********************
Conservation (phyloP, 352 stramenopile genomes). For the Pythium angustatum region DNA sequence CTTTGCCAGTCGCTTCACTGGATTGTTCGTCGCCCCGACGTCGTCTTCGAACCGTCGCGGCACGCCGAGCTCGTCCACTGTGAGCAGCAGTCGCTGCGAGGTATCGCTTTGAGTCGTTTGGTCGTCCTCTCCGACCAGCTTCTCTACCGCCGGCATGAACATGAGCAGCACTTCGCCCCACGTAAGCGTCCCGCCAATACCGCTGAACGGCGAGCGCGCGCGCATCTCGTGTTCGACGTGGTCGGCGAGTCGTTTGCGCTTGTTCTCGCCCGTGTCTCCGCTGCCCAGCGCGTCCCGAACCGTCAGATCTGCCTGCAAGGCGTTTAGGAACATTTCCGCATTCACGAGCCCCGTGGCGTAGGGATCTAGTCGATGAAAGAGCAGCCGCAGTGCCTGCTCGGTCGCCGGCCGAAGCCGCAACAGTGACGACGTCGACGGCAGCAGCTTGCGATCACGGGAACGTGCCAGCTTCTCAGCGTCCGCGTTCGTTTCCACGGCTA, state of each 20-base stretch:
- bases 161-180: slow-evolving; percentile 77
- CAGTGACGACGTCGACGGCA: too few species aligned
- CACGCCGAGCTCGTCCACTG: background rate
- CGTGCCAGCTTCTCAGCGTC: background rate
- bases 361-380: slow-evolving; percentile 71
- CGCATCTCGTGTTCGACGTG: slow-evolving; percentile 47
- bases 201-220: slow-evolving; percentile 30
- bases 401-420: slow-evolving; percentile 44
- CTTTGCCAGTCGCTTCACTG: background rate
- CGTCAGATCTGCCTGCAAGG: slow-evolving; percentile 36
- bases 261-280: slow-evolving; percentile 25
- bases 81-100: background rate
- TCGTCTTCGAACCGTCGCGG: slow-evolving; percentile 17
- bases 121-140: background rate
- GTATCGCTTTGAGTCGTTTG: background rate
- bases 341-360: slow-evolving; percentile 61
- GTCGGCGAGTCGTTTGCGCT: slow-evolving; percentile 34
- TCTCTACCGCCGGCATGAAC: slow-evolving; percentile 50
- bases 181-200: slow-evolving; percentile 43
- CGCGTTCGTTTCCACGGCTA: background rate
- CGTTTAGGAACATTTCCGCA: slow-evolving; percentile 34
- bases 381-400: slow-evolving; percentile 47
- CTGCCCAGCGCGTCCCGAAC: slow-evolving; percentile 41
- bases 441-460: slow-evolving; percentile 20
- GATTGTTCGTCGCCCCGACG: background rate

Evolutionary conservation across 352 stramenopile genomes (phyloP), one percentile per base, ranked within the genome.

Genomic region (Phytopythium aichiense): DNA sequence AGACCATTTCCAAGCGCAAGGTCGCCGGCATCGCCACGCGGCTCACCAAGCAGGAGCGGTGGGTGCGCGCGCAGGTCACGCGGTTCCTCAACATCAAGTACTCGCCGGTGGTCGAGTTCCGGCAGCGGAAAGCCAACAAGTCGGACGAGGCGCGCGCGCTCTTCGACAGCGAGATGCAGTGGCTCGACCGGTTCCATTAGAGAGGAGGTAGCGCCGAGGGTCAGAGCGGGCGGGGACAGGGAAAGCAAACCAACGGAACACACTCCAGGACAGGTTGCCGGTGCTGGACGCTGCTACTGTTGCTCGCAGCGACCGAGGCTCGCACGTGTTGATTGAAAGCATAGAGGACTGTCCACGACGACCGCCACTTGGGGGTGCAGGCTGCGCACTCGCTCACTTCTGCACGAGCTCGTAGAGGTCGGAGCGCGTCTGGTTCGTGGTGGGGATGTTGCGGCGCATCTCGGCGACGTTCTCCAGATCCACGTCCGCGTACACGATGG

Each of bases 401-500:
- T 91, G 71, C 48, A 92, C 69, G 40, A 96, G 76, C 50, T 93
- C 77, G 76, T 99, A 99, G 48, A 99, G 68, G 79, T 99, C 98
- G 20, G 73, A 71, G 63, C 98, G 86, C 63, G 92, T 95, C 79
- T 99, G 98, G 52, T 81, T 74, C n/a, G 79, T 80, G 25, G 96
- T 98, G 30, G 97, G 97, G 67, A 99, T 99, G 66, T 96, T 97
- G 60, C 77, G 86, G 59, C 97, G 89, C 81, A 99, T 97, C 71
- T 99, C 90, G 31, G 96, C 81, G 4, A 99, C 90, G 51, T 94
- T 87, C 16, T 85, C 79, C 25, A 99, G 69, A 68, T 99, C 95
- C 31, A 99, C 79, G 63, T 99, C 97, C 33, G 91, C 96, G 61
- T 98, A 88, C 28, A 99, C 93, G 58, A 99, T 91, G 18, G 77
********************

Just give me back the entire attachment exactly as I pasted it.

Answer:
Conservation (phyloP, 352 stramenopile genomes). For the Pythium angustatum region DNA sequence CTTTGCCAGTCGCTTCACTGGATTGTTCGTCGCCCCGACGTCGTCTTCGAACCGTCGCGGCACGCCGAGCTCGTCCACTGTGAGCAGCAGTCGCTGCGAGGTATCGCTTTGAGTCGTTTGGTCGTCCTCTCCGACCAGCTTCTCTACCGCCGGCATGAACATGAGCAGCACTTCGCCCCACGTAAGCGTCCCGCCAATACCGCTGAACGGCGAGCGCGCGCGCATCTCGTGTTCGACGTGGTCGGCGAGTCGTTTGCGCTTGTTCTCGCCCGTGTCTCCGCTGCCCAGCGCGTCCCGAACCGTCAGATCTGCCTGCAAGGCGTTTAGGAACATTTCCGCATTCACGAGCCCCGTGGCGTAGGGATCTAGTCGATGAAAGAGCAGCCGCAGTGCCTGCTCGGTCGCCGGCCGAAGCCGCAACAGTGACGACGTCGACGGCAGCAGCTTGCGATCACGGGAACGTGCCAGCTTCTCAGCGTCCGCGTTCGTTTCCACGGCTA, state of each 20-base stretch:
- bases 161-180: slow-evolving; percentile 77
- CAGTGACGACGTCGACGGCA: too few species aligned
- CACGCCGAGCTCGTCCACTG: background rate
- CGTGCCAGCTTCTCAGCGTC: background rate
- bases 361-380: slow-evolving; percentile 71
- CGCATCTCGTGTTCGACGTG: slow-evolving; percentile 47
- bases 201-220: slow-evolving; percentile 30
- bases 401-420: slow-evolving; percentile 44
- CTTTGCCAGTCGCTTCACTG: background rate
- CGTCAGATCTGCCTGCAAGG: slow-evolving; percentile 36
- bases 261-280: slow-evolving; percentile 25
- bases 81-100: background rate
- TCGTCTTCGAACCGTCGCGG: slow-evolving; percentile 17
- bases 121-140: background rate
- GTATCGCTTTGAGTCGTTTG: background rate
- bases 341-360: slow-evolving; percentile 61
- GTCGGCGAGTCGTTTGCGCT: slow-evolving; percentile 34
- TCTCTACCGCCGGCATGAAC: slow-evolving; percentile 50
- bases 181-200: slow-evolving; percentile 43
- CGCGTTCGTTTCCACGGCTA: background rate
- CGTTTAGGAACATTTCCGCA: slow-evolving; percentile 34
- bases 381-400: slow-evolving; percentile 47
- CTGCCCAGCGCGTCCCGAAC: slow-evolving; percentile 41
- bases 441-460: slow-evolving; percentile 20
- GATTGTTCGTCGCCCCGACG: background rate

Evolutionary conservation across 352 stramenopile genomes (phyloP), one percentile per base, ranked within the genome.

Genomic region (Phytopythium aichiense): DNA sequence AGACCATTTCCAAGCGCAAGGTCGCCGGCATCGCCACGCGGCTCACCAAGCAGGAGCGGTGGGTGCGCGCGCAGGTCACGCGGTTCCTCAACATCAAGTACTCGCCGGTGGTCGAGTTCCGGCAGCGGAAAGCCAACAAGTCGGACGAGGCGCGCGCGCTCTTCGACAGCGAGATGCAGTGGCTCGACCGGTTCCATTAGAGAGGAGGTAGCGCCGAGGGTCAGAGCGGGCGGGGACAGGGAAAGCAAACCAACGGAACACACTCCAGGACAGGTTGCCGGTGCTGGACGCTGCTACTGTTGCTCGCAGCGACCGAGGCTCGCACGTGTTGATTGAAAGCATAGAGGACTGTCCACGACGACCGCCACTTGGGGGTGCAGGCTGCGCACTCGCTCACTTCTGCACGAGCTCGTAGAGGTCGGAGCGCGTCTGGTTCGTGGTGGGGATGTTGCGGCGCATCTCGGCGACGTTCTCCAGATCCACGTCCGCGTACACGATGG

Each of bases 401-500:
- T 91, G 71, C 48, A 92, C 69, G 40, A 96, G 76, C 50, T 93
- C 77, G 76, T 99, A 99, G 48, A 99, G 68, G 79, T 99, C 98
- G 20, G 73, A 71, G 63, C 98, G 86, C 63, G 92, T 95, C 79
- T 99, G 98, G 52, T 81, T 74, C n/a, G 79, T 80, G 25, G 96
- T 98, G 30, G 97, G 97, G 67, A 99, T 99, G 66, T 96, T 97
- G 60, C 77, G 86, G 59, C 97, G 89, C 81, A 99, T 97, C 71
- T 99, C 90, G 31, G 96, C 81, G 4, A 99, C 90, G 51, T 94
- T 87, C 16, T 85, C 79, C 25, A 99, G 69, A 68, T 99, C 95
- C 31, A 99, C 79, G 63, T 99, C 97, C 33, G 91, C 96, G 61
- T 98, A 88, C 28, A 99, C 93, G 58, A 99, T 91, G 18, G 77